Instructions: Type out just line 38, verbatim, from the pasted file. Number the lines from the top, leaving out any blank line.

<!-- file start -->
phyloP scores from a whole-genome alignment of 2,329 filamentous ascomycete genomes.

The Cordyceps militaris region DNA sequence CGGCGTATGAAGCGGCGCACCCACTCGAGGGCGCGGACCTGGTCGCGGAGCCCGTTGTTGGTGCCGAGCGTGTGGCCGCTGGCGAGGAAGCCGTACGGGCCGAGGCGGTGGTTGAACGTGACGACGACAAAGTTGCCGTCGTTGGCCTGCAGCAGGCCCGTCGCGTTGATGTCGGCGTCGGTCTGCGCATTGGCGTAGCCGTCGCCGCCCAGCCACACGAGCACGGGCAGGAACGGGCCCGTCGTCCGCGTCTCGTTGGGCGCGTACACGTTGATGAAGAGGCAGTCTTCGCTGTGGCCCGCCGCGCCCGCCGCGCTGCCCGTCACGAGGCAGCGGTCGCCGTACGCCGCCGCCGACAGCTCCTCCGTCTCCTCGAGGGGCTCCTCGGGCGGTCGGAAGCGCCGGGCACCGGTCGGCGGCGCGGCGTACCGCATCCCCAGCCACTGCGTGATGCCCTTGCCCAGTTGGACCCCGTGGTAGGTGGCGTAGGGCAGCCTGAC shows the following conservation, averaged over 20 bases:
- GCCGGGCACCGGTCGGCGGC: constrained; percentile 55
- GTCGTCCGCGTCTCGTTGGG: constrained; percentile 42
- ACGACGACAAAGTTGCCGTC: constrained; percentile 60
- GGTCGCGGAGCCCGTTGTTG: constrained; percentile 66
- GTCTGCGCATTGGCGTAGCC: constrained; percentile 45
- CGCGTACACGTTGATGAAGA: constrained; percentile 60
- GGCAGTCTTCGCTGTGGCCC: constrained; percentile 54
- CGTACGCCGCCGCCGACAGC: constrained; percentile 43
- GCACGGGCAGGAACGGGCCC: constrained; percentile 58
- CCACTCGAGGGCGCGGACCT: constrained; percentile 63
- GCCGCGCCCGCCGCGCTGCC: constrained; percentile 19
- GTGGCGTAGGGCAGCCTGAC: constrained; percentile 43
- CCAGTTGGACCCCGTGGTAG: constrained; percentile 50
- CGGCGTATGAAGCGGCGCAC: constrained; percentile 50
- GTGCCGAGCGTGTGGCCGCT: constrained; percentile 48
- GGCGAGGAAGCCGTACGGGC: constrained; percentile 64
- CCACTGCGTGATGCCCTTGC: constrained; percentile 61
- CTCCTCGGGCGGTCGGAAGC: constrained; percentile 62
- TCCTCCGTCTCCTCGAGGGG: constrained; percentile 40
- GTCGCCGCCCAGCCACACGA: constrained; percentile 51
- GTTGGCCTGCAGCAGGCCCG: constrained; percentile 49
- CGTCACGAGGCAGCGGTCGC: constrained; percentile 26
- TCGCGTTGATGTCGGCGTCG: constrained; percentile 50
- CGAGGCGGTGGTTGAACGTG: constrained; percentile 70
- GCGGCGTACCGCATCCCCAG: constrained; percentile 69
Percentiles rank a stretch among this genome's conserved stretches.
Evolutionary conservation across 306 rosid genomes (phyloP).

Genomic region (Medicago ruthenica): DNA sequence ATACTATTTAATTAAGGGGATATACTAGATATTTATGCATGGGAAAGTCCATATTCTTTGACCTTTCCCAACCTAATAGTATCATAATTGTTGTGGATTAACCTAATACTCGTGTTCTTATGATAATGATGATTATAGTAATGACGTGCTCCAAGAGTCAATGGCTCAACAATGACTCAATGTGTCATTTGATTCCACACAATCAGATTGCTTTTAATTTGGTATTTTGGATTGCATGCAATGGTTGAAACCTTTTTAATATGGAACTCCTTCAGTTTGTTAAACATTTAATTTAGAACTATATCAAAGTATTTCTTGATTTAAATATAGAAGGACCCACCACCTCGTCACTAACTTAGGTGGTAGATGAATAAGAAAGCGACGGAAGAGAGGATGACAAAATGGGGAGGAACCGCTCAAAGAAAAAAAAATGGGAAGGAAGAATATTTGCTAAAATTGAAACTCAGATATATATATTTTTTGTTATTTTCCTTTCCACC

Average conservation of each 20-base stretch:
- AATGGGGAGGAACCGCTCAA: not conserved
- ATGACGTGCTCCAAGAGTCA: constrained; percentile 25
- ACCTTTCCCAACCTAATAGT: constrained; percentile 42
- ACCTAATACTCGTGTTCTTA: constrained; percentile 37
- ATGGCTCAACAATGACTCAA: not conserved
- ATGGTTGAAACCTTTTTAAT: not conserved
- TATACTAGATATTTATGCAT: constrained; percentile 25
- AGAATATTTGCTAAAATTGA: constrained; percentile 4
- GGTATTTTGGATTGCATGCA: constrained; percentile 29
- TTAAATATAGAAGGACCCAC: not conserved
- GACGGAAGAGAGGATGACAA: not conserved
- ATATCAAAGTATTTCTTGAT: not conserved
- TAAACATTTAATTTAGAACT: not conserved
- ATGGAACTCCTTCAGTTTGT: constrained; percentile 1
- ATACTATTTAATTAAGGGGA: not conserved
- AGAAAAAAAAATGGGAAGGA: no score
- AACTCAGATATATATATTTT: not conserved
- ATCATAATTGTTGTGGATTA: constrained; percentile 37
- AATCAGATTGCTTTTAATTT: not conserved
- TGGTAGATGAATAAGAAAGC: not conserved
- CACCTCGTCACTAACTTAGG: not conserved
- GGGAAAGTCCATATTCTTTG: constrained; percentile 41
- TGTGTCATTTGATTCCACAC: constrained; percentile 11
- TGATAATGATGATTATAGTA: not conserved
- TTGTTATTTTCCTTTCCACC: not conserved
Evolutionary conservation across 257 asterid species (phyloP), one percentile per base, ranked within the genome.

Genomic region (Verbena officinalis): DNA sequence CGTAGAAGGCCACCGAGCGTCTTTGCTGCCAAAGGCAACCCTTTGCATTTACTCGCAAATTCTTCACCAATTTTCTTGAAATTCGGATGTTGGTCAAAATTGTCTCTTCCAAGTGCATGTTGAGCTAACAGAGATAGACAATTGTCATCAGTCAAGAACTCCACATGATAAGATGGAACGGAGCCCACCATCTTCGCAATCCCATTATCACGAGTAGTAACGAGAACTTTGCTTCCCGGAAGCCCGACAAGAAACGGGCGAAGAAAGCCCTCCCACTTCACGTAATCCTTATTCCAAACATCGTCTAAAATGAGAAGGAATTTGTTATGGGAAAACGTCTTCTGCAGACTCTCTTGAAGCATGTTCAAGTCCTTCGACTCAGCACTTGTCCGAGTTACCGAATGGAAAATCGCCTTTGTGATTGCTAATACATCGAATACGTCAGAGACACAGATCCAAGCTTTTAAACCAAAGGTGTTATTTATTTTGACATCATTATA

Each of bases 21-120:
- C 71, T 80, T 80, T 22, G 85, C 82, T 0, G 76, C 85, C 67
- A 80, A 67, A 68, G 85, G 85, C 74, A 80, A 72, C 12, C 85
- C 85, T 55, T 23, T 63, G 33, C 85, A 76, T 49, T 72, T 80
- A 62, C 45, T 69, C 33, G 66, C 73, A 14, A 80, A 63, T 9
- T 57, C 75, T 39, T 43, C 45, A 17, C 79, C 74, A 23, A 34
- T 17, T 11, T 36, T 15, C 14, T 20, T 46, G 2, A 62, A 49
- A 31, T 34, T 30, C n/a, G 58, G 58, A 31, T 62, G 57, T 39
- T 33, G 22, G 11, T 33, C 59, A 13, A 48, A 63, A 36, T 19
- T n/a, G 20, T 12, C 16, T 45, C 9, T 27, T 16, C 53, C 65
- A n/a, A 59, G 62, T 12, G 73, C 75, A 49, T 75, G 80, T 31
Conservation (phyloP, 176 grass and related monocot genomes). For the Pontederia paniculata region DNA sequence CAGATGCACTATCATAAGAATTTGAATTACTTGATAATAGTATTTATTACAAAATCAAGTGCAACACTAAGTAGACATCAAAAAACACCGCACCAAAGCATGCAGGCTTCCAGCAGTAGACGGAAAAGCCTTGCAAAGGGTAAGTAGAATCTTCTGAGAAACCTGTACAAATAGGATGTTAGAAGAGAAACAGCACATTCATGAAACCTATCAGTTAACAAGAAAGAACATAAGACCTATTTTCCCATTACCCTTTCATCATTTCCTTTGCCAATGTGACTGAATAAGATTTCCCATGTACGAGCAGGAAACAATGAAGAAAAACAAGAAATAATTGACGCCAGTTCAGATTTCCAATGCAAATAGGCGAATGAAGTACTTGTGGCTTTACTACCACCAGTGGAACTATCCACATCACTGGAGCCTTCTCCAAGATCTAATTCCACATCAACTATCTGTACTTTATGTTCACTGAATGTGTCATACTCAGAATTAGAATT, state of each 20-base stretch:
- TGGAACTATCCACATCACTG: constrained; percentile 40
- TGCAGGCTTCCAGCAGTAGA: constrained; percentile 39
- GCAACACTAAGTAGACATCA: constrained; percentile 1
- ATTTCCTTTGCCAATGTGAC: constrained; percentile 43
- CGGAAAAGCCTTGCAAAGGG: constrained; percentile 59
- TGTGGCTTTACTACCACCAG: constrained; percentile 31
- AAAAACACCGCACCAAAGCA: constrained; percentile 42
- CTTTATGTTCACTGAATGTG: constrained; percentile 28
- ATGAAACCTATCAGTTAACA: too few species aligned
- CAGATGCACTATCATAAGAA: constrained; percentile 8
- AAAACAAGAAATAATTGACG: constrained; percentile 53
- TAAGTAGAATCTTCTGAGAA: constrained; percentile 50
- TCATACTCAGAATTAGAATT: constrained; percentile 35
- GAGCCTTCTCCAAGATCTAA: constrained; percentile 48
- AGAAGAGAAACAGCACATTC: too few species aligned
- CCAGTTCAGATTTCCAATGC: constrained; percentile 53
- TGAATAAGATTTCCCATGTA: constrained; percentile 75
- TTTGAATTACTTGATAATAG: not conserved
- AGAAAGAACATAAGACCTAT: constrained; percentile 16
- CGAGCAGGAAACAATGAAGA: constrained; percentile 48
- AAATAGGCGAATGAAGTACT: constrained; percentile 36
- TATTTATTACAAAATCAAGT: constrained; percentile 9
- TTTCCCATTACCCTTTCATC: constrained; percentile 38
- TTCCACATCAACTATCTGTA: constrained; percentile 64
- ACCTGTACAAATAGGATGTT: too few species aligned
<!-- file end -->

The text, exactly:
- TATACTAGATATTTATGCAT: constrained; percentile 25